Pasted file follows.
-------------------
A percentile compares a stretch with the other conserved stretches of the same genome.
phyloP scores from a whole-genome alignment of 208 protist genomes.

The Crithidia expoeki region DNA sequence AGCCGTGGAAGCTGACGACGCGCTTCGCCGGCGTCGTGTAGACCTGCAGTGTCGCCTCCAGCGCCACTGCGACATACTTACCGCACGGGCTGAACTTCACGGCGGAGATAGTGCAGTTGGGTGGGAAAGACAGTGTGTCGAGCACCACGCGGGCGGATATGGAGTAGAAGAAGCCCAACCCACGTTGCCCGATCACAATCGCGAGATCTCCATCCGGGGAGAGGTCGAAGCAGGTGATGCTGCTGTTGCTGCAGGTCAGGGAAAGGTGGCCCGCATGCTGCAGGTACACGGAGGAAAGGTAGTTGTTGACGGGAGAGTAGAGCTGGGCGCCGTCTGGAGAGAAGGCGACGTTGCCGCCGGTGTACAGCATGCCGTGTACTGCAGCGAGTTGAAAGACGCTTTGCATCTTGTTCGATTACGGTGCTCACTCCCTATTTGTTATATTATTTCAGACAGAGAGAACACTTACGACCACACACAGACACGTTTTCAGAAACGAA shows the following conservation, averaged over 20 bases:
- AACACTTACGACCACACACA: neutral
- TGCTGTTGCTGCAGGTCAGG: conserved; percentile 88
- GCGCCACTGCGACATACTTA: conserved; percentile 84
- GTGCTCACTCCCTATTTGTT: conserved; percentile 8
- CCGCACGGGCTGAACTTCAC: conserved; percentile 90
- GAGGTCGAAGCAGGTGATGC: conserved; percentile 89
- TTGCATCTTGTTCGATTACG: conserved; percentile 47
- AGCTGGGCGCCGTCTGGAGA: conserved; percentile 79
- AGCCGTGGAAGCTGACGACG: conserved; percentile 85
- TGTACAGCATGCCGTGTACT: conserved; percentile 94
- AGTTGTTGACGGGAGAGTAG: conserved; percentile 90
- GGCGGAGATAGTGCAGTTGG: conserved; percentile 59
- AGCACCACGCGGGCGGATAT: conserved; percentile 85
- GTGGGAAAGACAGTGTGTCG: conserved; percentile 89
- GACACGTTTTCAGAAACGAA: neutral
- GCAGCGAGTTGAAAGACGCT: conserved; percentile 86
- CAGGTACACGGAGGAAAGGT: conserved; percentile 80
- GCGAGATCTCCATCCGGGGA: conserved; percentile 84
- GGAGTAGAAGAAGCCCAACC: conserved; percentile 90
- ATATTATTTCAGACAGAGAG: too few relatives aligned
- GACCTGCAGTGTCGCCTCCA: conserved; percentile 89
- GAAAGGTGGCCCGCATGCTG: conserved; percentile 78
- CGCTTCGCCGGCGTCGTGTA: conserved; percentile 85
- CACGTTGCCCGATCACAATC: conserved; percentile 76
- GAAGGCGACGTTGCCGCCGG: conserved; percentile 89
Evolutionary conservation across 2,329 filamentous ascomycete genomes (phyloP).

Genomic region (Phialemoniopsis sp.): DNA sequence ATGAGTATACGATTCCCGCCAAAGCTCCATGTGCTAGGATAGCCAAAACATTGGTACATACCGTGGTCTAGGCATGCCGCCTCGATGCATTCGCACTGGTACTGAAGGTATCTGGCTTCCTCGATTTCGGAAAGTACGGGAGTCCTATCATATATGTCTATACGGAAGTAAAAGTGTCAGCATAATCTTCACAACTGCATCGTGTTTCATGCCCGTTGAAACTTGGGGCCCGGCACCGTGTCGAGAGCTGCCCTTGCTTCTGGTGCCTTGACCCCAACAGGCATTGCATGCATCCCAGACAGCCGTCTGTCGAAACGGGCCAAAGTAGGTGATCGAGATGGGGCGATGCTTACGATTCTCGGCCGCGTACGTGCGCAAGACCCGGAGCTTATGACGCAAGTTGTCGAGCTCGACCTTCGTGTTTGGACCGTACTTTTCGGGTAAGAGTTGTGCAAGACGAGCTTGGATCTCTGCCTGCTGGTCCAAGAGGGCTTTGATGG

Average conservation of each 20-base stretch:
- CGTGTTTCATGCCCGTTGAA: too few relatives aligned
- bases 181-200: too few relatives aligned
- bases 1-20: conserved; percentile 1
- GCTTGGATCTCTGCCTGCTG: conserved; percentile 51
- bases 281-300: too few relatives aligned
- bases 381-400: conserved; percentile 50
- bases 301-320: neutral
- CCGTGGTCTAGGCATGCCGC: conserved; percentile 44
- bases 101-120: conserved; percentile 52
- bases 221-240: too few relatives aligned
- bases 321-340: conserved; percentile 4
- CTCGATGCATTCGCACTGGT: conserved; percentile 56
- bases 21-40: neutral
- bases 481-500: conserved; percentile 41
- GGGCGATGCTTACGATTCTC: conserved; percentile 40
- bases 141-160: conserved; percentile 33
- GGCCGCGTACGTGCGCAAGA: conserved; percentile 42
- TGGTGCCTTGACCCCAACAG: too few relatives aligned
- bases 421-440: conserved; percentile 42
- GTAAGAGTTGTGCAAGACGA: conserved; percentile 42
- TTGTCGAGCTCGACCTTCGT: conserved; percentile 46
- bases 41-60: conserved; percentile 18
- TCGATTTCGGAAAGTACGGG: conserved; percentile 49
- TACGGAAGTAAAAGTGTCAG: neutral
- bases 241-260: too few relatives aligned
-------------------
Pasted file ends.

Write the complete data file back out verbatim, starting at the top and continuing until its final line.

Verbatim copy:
A percentile compares a stretch with the other conserved stretches of the same genome.
phyloP scores from a whole-genome alignment of 208 protist genomes.

The Crithidia expoeki region DNA sequence AGCCGTGGAAGCTGACGACGCGCTTCGCCGGCGTCGTGTAGACCTGCAGTGTCGCCTCCAGCGCCACTGCGACATACTTACCGCACGGGCTGAACTTCACGGCGGAGATAGTGCAGTTGGGTGGGAAAGACAGTGTGTCGAGCACCACGCGGGCGGATATGGAGTAGAAGAAGCCCAACCCACGTTGCCCGATCACAATCGCGAGATCTCCATCCGGGGAGAGGTCGAAGCAGGTGATGCTGCTGTTGCTGCAGGTCAGGGAAAGGTGGCCCGCATGCTGCAGGTACACGGAGGAAAGGTAGTTGTTGACGGGAGAGTAGAGCTGGGCGCCGTCTGGAGAGAAGGCGACGTTGCCGCCGGTGTACAGCATGCCGTGTACTGCAGCGAGTTGAAAGACGCTTTGCATCTTGTTCGATTACGGTGCTCACTCCCTATTTGTTATATTATTTCAGACAGAGAGAACACTTACGACCACACACAGACACGTTTTCAGAAACGAA shows the following conservation, averaged over 20 bases:
- AACACTTACGACCACACACA: neutral
- TGCTGTTGCTGCAGGTCAGG: conserved; percentile 88
- GCGCCACTGCGACATACTTA: conserved; percentile 84
- GTGCTCACTCCCTATTTGTT: conserved; percentile 8
- CCGCACGGGCTGAACTTCAC: conserved; percentile 90
- GAGGTCGAAGCAGGTGATGC: conserved; percentile 89
- TTGCATCTTGTTCGATTACG: conserved; percentile 47
- AGCTGGGCGCCGTCTGGAGA: conserved; percentile 79
- AGCCGTGGAAGCTGACGACG: conserved; percentile 85
- TGTACAGCATGCCGTGTACT: conserved; percentile 94
- AGTTGTTGACGGGAGAGTAG: conserved; percentile 90
- GGCGGAGATAGTGCAGTTGG: conserved; percentile 59
- AGCACCACGCGGGCGGATAT: conserved; percentile 85
- GTGGGAAAGACAGTGTGTCG: conserved; percentile 89
- GACACGTTTTCAGAAACGAA: neutral
- GCAGCGAGTTGAAAGACGCT: conserved; percentile 86
- CAGGTACACGGAGGAAAGGT: conserved; percentile 80
- GCGAGATCTCCATCCGGGGA: conserved; percentile 84
- GGAGTAGAAGAAGCCCAACC: conserved; percentile 90
- ATATTATTTCAGACAGAGAG: too few relatives aligned
- GACCTGCAGTGTCGCCTCCA: conserved; percentile 89
- GAAAGGTGGCCCGCATGCTG: conserved; percentile 78
- CGCTTCGCCGGCGTCGTGTA: conserved; percentile 85
- CACGTTGCCCGATCACAATC: conserved; percentile 76
- GAAGGCGACGTTGCCGCCGG: conserved; percentile 89
Evolutionary conservation across 2,329 filamentous ascomycete genomes (phyloP).

Genomic region (Phialemoniopsis sp.): DNA sequence ATGAGTATACGATTCCCGCCAAAGCTCCATGTGCTAGGATAGCCAAAACATTGGTACATACCGTGGTCTAGGCATGCCGCCTCGATGCATTCGCACTGGTACTGAAGGTATCTGGCTTCCTCGATTTCGGAAAGTACGGGAGTCCTATCATATATGTCTATACGGAAGTAAAAGTGTCAGCATAATCTTCACAACTGCATCGTGTTTCATGCCCGTTGAAACTTGGGGCCCGGCACCGTGTCGAGAGCTGCCCTTGCTTCTGGTGCCTTGACCCCAACAGGCATTGCATGCATCCCAGACAGCCGTCTGTCGAAACGGGCCAAAGTAGGTGATCGAGATGGGGCGATGCTTACGATTCTCGGCCGCGTACGTGCGCAAGACCCGGAGCTTATGACGCAAGTTGTCGAGCTCGACCTTCGTGTTTGGACCGTACTTTTCGGGTAAGAGTTGTGCAAGACGAGCTTGGATCTCTGCCTGCTGGTCCAAGAGGGCTTTGATGG

Average conservation of each 20-base stretch:
- CGTGTTTCATGCCCGTTGAA: too few relatives aligned
- bases 181-200: too few relatives aligned
- bases 1-20: conserved; percentile 1
- GCTTGGATCTCTGCCTGCTG: conserved; percentile 51
- bases 281-300: too few relatives aligned
- bases 381-400: conserved; percentile 50
- bases 301-320: neutral
- CCGTGGTCTAGGCATGCCGC: conserved; percentile 44
- bases 101-120: conserved; percentile 52
- bases 221-240: too few relatives aligned
- bases 321-340: conserved; percentile 4
- CTCGATGCATTCGCACTGGT: conserved; percentile 56
- bases 21-40: neutral
- bases 481-500: conserved; percentile 41
- GGGCGATGCTTACGATTCTC: conserved; percentile 40
- bases 141-160: conserved; percentile 33
- GGCCGCGTACGTGCGCAAGA: conserved; percentile 42
- TGGTGCCTTGACCCCAACAG: too few relatives aligned
- bases 421-440: conserved; percentile 42
- GTAAGAGTTGTGCAAGACGA: conserved; percentile 42
- TTGTCGAGCTCGACCTTCGT: conserved; percentile 46
- bases 41-60: conserved; percentile 18
- TCGATTTCGGAAAGTACGGG: conserved; percentile 49
- TACGGAAGTAAAAGTGTCAG: neutral
- bases 241-260: too few relatives aligned